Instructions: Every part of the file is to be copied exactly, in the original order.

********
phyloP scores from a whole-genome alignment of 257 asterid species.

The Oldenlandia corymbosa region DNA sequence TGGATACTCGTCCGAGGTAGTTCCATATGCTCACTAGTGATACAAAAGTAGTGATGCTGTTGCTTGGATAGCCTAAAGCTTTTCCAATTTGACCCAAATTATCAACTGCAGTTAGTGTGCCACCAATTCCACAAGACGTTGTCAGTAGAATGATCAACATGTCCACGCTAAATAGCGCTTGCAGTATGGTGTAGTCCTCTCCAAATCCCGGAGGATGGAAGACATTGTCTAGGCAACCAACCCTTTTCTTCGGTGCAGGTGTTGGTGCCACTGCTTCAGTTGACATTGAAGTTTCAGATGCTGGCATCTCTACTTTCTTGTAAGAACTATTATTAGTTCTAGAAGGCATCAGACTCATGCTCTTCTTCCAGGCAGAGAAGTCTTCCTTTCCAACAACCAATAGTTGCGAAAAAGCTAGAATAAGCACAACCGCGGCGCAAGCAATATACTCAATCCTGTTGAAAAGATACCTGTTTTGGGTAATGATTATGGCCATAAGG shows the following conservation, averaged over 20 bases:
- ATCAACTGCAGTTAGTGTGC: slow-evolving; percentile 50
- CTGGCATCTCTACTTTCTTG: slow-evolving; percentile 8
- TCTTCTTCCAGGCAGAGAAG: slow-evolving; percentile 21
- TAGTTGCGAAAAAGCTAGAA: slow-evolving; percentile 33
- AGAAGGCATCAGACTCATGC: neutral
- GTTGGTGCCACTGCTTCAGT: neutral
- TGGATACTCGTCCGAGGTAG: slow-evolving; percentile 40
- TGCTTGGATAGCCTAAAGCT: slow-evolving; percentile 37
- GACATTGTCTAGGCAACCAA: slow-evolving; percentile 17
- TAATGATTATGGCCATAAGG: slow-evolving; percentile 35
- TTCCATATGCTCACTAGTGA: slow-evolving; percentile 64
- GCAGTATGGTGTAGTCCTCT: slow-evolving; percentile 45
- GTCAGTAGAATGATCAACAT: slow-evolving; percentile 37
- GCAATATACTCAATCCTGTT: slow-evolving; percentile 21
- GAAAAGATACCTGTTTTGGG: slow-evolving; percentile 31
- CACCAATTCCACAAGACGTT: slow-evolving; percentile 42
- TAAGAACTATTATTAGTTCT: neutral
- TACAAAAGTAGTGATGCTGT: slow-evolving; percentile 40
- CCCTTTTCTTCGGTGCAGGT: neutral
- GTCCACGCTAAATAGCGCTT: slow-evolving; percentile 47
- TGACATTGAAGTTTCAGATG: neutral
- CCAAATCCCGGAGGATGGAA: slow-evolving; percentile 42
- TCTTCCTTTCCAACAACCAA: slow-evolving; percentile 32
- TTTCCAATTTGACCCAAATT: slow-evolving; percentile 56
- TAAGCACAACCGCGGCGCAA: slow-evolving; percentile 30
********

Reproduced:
phyloP scores from a whole-genome alignment of 257 asterid species.

The Oldenlandia corymbosa region DNA sequence TGGATACTCGTCCGAGGTAGTTCCATATGCTCACTAGTGATACAAAAGTAGTGATGCTGTTGCTTGGATAGCCTAAAGCTTTTCCAATTTGACCCAAATTATCAACTGCAGTTAGTGTGCCACCAATTCCACAAGACGTTGTCAGTAGAATGATCAACATGTCCACGCTAAATAGCGCTTGCAGTATGGTGTAGTCCTCTCCAAATCCCGGAGGATGGAAGACATTGTCTAGGCAACCAACCCTTTTCTTCGGTGCAGGTGTTGGTGCCACTGCTTCAGTTGACATTGAAGTTTCAGATGCTGGCATCTCTACTTTCTTGTAAGAACTATTATTAGTTCTAGAAGGCATCAGACTCATGCTCTTCTTCCAGGCAGAGAAGTCTTCCTTTCCAACAACCAATAGTTGCGAAAAAGCTAGAATAAGCACAACCGCGGCGCAAGCAATATACTCAATCCTGTTGAAAAGATACCTGTTTTGGGTAATGATTATGGCCATAAGG shows the following conservation, averaged over 20 bases:
- ATCAACTGCAGTTAGTGTGC: slow-evolving; percentile 50
- CTGGCATCTCTACTTTCTTG: slow-evolving; percentile 8
- TCTTCTTCCAGGCAGAGAAG: slow-evolving; percentile 21
- TAGTTGCGAAAAAGCTAGAA: slow-evolving; percentile 33
- AGAAGGCATCAGACTCATGC: neutral
- GTTGGTGCCACTGCTTCAGT: neutral
- TGGATACTCGTCCGAGGTAG: slow-evolving; percentile 40
- TGCTTGGATAGCCTAAAGCT: slow-evolving; percentile 37
- GACATTGTCTAGGCAACCAA: slow-evolving; percentile 17
- TAATGATTATGGCCATAAGG: slow-evolving; percentile 35
- TTCCATATGCTCACTAGTGA: slow-evolving; percentile 64
- GCAGTATGGTGTAGTCCTCT: slow-evolving; percentile 45
- GTCAGTAGAATGATCAACAT: slow-evolving; percentile 37
- GCAATATACTCAATCCTGTT: slow-evolving; percentile 21
- GAAAAGATACCTGTTTTGGG: slow-evolving; percentile 31
- CACCAATTCCACAAGACGTT: slow-evolving; percentile 42
- TAAGAACTATTATTAGTTCT: neutral
- TACAAAAGTAGTGATGCTGT: slow-evolving; percentile 40
- CCCTTTTCTTCGGTGCAGGT: neutral
- GTCCACGCTAAATAGCGCTT: slow-evolving; percentile 47
- TGACATTGAAGTTTCAGATG: neutral
- CCAAATCCCGGAGGATGGAA: slow-evolving; percentile 42
- TCTTCCTTTCCAACAACCAA: slow-evolving; percentile 32
- TTTCCAATTTGACCCAAATT: slow-evolving; percentile 56
- TAAGCACAACCGCGGCGCAA: slow-evolving; percentile 30